Giving historical context to Marc-Andre Fleury’s unbelievable playoff run

HC's Brian Burke apologizes to Vegas Golden Knights goalie Marc-Andre Fleury on air, for doubting his abilities, they also get into the whole Blake Wheeler ear tickle incident, and the influence goalie coach Dave Prior has had on him.

Would the Vegas Golden Knights be in the Stanley Cup Final without Marc-Andre Fleury?

The team rolled over the Los Angeles Kings in four quick games. San Jose gave them a six-game run, but Vegas never trailed in the series and outscored the Sharks 22-14. Winnipeg were the heavy favourites and won Game 1, but Vegas then handed the Jets their first four-game losing streak of the season at the wrong time.

The Golden Knights have been credited with their quick and exciting style of play and relentless forecheck. There is certainly much to love about these underdogs and it’s possible they still would have gotten this far with average goaltending. But in losing just three games, they for sure would not be here as fresh as they are without their No. 1 goalie.

Fleury has been the story of these playoffs, but the sheer shock about Vegas’ success has overshadowed just how good he’s been. We’re at the point now where even if the Golden Knights lose to Washington in six or seven games, Vegas’ goalie could still be named playoff MVP.

He’s won three Stanley Cups before, but this is hands down Fleury’s best post-season performance.

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• He could set a new playoff record for save percentage
Fleury enters the Stanley Cup Final with a .947 save percentage that will be very difficult to maintain, but he’ll be among the all-time great performers if he can do it. With one more strong series, he could set a new record.

Of goalies who have played at least 10 games in one playoff season, Fleury’s current mark ranks third-best behind only Johnny Bower’s .949 in 1962-63 and Jacques Plante’s .950 in 1968-69.

• His saves per game ranks among the all-time best
Had Fleury lost a few more games and made Vegas’ run to the final busier, perhaps he’d also be taking a run at the post-season saves record. But because Vegas is here in just 15 games, Fleury hasn’t faced as much rubber overall as some other historically great performances, but the amount of saves he’s made per game is right up there.

The all-time saves record in a single post-season is the 798 turned aside by Tim Thomas in Boston’s 2011 Stanley Cup win. That year, Thomas played in 25 post-season games, making for an average of 31.92 saves per game.

Fleury has made 478 saves in these playoffs, so he won’t pass Thomas in the sheer number he’s turned away, but his average per game could pass him. Fleury is currently averaging 31.86 saves per game, which is an even better rate than J-S Giguere put together when he won the 2003 Conn Smythe after losing in the final (31.38). The all-time best for a Cup finalist is the 33.14 average saves per game Olaf Kolzig stopped for Washington the last time they made it this far in 1998.

• One more shutout puts Fleury in elite company
Fleury has four shutouts this post-season which is twice as many as anyone else. The all-time record for shutouts in a single playoff is seven, put together by Martin Brodeur en route to the 2003 Stanley Cup. Dominik Hasek recorded six shutouts in a playoff run once.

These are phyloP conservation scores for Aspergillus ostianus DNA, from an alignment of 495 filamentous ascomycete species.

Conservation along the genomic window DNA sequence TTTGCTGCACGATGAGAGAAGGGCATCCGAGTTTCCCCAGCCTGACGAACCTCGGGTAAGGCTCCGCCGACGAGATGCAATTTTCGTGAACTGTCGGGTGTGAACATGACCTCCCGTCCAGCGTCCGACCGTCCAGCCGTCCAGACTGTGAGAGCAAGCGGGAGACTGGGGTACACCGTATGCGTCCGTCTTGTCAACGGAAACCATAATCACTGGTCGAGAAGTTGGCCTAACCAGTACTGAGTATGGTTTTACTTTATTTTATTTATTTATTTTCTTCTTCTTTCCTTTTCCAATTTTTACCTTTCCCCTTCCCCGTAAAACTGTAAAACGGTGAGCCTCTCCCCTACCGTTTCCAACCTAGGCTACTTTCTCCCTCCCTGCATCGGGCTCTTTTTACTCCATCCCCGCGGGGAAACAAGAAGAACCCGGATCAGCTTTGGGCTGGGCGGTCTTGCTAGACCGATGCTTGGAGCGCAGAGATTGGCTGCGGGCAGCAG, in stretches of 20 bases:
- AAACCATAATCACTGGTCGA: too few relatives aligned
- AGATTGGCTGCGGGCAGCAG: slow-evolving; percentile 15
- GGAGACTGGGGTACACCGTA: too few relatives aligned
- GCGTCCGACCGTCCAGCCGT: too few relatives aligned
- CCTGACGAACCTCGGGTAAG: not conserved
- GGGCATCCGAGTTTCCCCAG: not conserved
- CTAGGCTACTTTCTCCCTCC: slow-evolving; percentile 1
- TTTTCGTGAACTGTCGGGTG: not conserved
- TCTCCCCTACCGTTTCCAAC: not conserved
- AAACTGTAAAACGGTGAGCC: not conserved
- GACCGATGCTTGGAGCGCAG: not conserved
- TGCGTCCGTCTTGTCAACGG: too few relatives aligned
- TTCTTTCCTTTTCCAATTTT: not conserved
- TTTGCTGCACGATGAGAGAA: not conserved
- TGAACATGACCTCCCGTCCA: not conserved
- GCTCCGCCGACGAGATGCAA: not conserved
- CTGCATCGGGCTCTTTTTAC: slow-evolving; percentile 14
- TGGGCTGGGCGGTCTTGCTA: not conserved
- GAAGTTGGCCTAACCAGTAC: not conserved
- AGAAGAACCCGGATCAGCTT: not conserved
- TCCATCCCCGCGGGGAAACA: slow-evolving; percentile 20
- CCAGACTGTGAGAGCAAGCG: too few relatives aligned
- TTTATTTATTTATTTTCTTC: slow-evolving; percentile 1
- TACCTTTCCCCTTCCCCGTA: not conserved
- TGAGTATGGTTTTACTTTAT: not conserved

While there’s still a very outside chance Fleury sets a new record here, one more shutout puts him among a small elite. He’s already one of just 18 goalies with four shutouts in a post-season — one more will make him just the sixth goalie to ever get five in a playoff run. Aside from Brodeur and Hasek, the other three to get five shutouts are Giguere, Miikka Kiprusoff and Nikolai Khabibulin.

One more shutout would also give Fleury his 15th in post-season history, passing Dominik Hasek, and making him just the sixth goalie to get that many in a career.

• This is the best playoff performance for a player with a great playoff history
Fleury has won three Stanley Cups, but even if he loses this one it could go down as his greatest performance.

The one to rival this run is actually his first trip to the final, when the young Penguins were defeated by the Detroit Red Wings. Fleury finished that run with a 1.97 GAA, .933 save percentage and three shutouts — he has never finished a post-season with a GAA below two, SP above .930 or more than two shutouts since.

He won his first Cup the following season with a .908 save percentage, which was followed by a bit of a post-season lull period. His next four playoff appearances from 2010-13 all finished with save percentages below .900 before returning to form in 2014. In the five playoffs since that season, Fleury’s combined .929 save percentage is third-best, his 2.20 GAA ranks eighth and he has more shutouts than anyone with eight.

HOLTBY VS. FLEURY

This goalie matchup actually gives us a showdown of two of the best playoff goalies over the past five years. Holtby (.930) and Fleury (.929) are second and third in save percentage over that time (Craig Anderson is first with half as many games played). They are both also top four in shutouts, wins and saves.

Fleury has had to be the better of the two in these playoffs with the Capitals playing so well on defence, but overall these are the best two post-season goalies since the last work stoppage in 2013.

SP Saves Saves/game GAA SO
Fleury 0.947 478 31.86 1.68 4
Holtby 0.923 447 24.83 2.04 2

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